Midstream boom
      With production growth in the Marcellus expected to double from 2011 to 2015 there is a significant amount of midstream infrastructure that still needs to be built. It's estimated that the industry will need to spend $20 billion through 2020 to build critical midstream assets. While there are many companies investing in midstream infrastructure, two really stand out.

      While it might be better known as a utility, Dominion (NYSE: D ) has several assets strategically located within the Marcellus and Utica shales. Its gas transmission business has more than 8,000 miles of pipelines, 776 Bcf of underground natural gas storage and 288 million cubic feet per day of natural gas processing capacity. It also owns the Cove Point LNG facility which has the potential to be transformed into a liquefied natural gas export facility.

      Dominion recently entered into a joint venture with Caiman that is focused on growing its midstream presence in the Utica. Dominion is contributing its wet-gas gathering systems, a natural gas liquids pipeline, and its Natrium processing and fractionation facility, whereas Caiman is kicking in the cash to fund the venture's growth. The partners plan to pursue other opportunities within the wet-gas window while also looking at opportunities outside the window to include dry gas and oil gathering.

      Another midstream player to watch is MarkWest Energy Partners (NYSE: MWE ) . It's the largest processor of natural gas in the Marcellus. It also has a large NGL marketing business which includes both truck and railcar assets, as well as its Mariner West ethane pipeline project which is under construction. In the Utica, like Dominion, it has a joint venture which includes processing, fractionation, and storage assets. MarkWest has an exceptionally strategic position from which it can grow as these plays develop.

      Just one word: plastics
      While methane, which is used to heat our homes, is the primary component of natural gas, ethane and propane are also very important components. Among other things they are a feedstock to the petrochemical industry in making plastics. The shale gas boom is beginning a renaissance within the industry as it has several new projects under construction to take advantage of these cheap feedstocks.

      While NGLs will travel by pipeline to the petrochemical industry along the Gulf Coast, as well as to export facilities along the East Coast, some of the liquids will be consumed in the region's first ethane cracker. That petrochemical complex which is still under consideration by Shell (NYSE: RDS-A ) would be a world class facility. Plans currently call for the facility to be built in the rich gas portion of the Marcellus with close access to the Utica. Once built it'll not only deliver economic benefits to Shell but to the region's other producers.

      • 3 Replies to rlp2451
      • A report from who?

        "According to Wood Mackenzie, the Utica will only be producing an average of about 200,000 barrels of oil per day by 2017 – just a fraction of the 1.15 million barrels a day the Eagle Ford will be producing, according to the consultancy's projections.

        Major operators selling Utica assets
        Not surprisingly, some of the play's biggest leasehold owners are putting their acreage up for sale. Chesapeake Energy, the play's largest leasehold owner, recently put 94,200 acres up for sale. Though the company, which discovered the Utica in 2010, was initially extremely optimistic about the play's potential, it has since scaled back its expectations about how much oil the play might contain.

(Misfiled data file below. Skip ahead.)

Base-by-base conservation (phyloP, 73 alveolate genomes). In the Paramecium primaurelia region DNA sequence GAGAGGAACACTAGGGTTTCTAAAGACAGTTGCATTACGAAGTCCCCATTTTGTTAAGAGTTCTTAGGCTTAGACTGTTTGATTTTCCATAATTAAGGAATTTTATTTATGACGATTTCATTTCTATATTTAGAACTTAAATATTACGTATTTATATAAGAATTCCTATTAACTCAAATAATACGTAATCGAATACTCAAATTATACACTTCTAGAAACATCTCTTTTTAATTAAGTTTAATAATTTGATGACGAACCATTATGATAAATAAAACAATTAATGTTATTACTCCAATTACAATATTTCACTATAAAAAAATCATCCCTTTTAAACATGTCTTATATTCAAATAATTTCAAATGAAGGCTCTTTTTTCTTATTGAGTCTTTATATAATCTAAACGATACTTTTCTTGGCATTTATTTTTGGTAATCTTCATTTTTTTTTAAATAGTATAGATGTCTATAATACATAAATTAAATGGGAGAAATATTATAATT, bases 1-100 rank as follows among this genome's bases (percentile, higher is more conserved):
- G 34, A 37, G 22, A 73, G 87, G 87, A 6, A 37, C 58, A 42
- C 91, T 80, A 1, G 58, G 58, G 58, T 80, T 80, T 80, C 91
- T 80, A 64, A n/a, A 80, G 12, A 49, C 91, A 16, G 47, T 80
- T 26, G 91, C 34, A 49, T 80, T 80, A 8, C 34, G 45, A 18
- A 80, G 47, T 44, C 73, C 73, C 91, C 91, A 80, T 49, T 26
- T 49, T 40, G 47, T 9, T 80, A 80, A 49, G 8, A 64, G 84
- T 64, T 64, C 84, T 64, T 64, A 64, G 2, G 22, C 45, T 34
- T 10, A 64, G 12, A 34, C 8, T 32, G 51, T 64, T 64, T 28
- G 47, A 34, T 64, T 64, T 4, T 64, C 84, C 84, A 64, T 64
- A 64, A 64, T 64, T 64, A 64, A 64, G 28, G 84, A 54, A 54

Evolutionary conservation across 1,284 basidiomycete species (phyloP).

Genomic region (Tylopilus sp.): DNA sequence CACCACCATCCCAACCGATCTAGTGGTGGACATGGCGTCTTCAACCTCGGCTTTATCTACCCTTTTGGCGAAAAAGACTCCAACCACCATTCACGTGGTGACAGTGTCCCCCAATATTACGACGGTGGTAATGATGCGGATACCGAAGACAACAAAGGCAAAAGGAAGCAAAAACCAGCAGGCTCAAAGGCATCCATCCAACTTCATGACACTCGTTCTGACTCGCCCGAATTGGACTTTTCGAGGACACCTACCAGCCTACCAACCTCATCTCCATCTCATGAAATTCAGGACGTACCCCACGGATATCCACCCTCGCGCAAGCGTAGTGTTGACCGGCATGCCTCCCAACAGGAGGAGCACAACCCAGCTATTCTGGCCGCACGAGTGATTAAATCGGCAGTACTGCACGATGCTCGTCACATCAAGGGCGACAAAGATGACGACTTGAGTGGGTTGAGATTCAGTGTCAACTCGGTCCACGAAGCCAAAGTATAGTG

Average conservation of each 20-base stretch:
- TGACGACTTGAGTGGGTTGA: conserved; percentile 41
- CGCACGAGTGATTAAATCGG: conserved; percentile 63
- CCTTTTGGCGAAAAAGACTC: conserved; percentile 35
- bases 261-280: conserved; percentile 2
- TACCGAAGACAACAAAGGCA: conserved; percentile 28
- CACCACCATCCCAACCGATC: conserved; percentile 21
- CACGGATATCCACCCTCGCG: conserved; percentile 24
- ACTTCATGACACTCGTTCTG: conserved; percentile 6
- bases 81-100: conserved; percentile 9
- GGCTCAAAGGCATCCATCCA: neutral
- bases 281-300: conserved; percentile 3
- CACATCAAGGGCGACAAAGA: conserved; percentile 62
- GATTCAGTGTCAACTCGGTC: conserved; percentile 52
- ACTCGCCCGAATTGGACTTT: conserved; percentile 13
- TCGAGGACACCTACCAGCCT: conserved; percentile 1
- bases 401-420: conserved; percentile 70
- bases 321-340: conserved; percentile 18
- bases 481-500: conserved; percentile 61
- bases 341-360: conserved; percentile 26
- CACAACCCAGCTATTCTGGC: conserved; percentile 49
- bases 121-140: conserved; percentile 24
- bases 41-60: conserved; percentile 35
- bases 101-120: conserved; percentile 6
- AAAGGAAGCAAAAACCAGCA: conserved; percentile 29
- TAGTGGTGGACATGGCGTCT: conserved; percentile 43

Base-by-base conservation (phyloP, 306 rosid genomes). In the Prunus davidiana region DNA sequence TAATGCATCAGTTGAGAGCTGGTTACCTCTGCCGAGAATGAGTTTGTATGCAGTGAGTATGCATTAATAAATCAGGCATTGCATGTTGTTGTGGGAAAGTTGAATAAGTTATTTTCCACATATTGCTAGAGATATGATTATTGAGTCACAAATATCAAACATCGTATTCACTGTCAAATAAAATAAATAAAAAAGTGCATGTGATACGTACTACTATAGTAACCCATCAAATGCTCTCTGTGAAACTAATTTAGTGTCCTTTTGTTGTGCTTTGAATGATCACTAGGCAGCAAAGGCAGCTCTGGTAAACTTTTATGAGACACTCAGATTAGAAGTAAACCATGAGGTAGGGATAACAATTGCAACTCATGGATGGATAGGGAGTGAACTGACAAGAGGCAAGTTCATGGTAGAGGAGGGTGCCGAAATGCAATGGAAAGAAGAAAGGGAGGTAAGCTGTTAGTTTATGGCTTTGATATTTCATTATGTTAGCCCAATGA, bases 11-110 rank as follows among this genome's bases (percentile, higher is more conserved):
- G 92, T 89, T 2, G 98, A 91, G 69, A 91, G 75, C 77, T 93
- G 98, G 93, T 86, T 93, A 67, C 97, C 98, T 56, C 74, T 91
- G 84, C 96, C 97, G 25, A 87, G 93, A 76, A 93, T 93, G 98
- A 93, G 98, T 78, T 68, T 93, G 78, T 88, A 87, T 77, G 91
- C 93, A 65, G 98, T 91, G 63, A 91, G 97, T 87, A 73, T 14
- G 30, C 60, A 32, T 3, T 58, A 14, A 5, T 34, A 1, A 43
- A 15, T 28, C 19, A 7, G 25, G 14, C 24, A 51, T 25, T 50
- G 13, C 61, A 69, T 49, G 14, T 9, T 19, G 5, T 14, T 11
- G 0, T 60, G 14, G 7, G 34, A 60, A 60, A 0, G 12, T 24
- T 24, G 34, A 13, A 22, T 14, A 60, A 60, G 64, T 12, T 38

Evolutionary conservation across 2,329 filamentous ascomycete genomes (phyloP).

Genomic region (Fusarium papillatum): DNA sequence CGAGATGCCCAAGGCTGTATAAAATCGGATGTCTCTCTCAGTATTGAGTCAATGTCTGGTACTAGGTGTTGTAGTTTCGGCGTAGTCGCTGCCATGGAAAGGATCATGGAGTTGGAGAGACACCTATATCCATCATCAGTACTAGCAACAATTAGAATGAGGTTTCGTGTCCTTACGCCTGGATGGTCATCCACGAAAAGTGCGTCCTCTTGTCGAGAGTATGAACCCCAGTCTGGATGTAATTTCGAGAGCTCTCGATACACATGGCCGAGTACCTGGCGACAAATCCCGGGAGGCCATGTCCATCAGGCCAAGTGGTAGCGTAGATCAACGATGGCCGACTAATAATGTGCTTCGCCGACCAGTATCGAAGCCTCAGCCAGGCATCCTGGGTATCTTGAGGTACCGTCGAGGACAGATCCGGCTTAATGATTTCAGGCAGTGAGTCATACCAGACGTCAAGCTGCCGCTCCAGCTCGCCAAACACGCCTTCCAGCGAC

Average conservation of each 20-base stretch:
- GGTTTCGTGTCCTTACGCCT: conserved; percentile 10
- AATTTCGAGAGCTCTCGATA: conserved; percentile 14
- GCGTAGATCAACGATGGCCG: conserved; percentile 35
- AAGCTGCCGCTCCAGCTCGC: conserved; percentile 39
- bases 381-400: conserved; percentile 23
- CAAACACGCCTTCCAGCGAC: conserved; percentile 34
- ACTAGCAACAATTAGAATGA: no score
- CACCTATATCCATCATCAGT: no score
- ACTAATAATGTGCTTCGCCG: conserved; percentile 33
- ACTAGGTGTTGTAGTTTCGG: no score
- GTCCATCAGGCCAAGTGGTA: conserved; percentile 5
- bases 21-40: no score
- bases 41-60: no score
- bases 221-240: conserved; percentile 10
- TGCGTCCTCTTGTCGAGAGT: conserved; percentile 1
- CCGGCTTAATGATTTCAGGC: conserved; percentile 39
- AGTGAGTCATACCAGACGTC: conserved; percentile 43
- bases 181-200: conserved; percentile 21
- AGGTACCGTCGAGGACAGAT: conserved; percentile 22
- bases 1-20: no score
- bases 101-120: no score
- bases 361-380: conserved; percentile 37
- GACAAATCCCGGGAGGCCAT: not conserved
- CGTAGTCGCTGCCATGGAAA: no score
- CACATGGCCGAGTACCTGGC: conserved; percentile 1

Even though recent asset sales seem to indicate that the Utica's prospects are fading, not all hope is lost. Some operators' results for natural gas and natural gas liquids have been quite impressive, suggesting that the Utica may simply turn out to be a gassy play with greater quantities of gas liquids as opposed to oil.

        And even though some efforts at coaxing oil from deeper regions of the shale haven't panned out too well, that doesn't necessarily mean the play should be written off for oil just yet. If operators can find ways to overcome the challenges of getting oil flowing through rock, there may still be a way to produce quite a decent bit of oil.

        Though Chesapeake may have scaled back its expectations about the Utica's oil potential, the company still has a handful of core holdings, including the Eagle Ford, to help it transition away from natural gas production and toward oil. Will the company manage to meet its oil production target and boost cash flow?

      • WOW.....
        It seems that you just keep changing your mind.

        First EVEP was "special"...... but, then
        this:
        "How to Profit From This $10 Trillion Opportunity

        January 25, 2013

        A report put out the other day by the Kroll Bond Rating Agency stated that the Utica Shale and Marcellus Shale plays could represent more than $10 trillion in new economic activity when fully developed. That's a really, really big number.

        While the report raised a number of concerns ranging from methane escaping into the environment to water contamination, it saw the exploitation of these shale formations significantly boosting the economies within its footprint. It noted that this could lead to a domestic revitalization of plastics, pharmaceuticals, and fertilizer, as well as all the energy-related economic output....."

        Then you mentioned that "things change"....maybe like the several companies who are trying to sell their Utica acreages.

        ........to now it seems that it is all just no good.....so, what exactly causes all of these changes in your "opinion" about that area?

        Is it the just changes in the wind direction or maybe some SA author?

        Guess it is no longer the $10 Trillion Opportunity that you posted about.

        You remember,
        ....where you said LINE was just going to miss out....(gee, are we worried?...).... since they sold their Marcellus properties in 2008?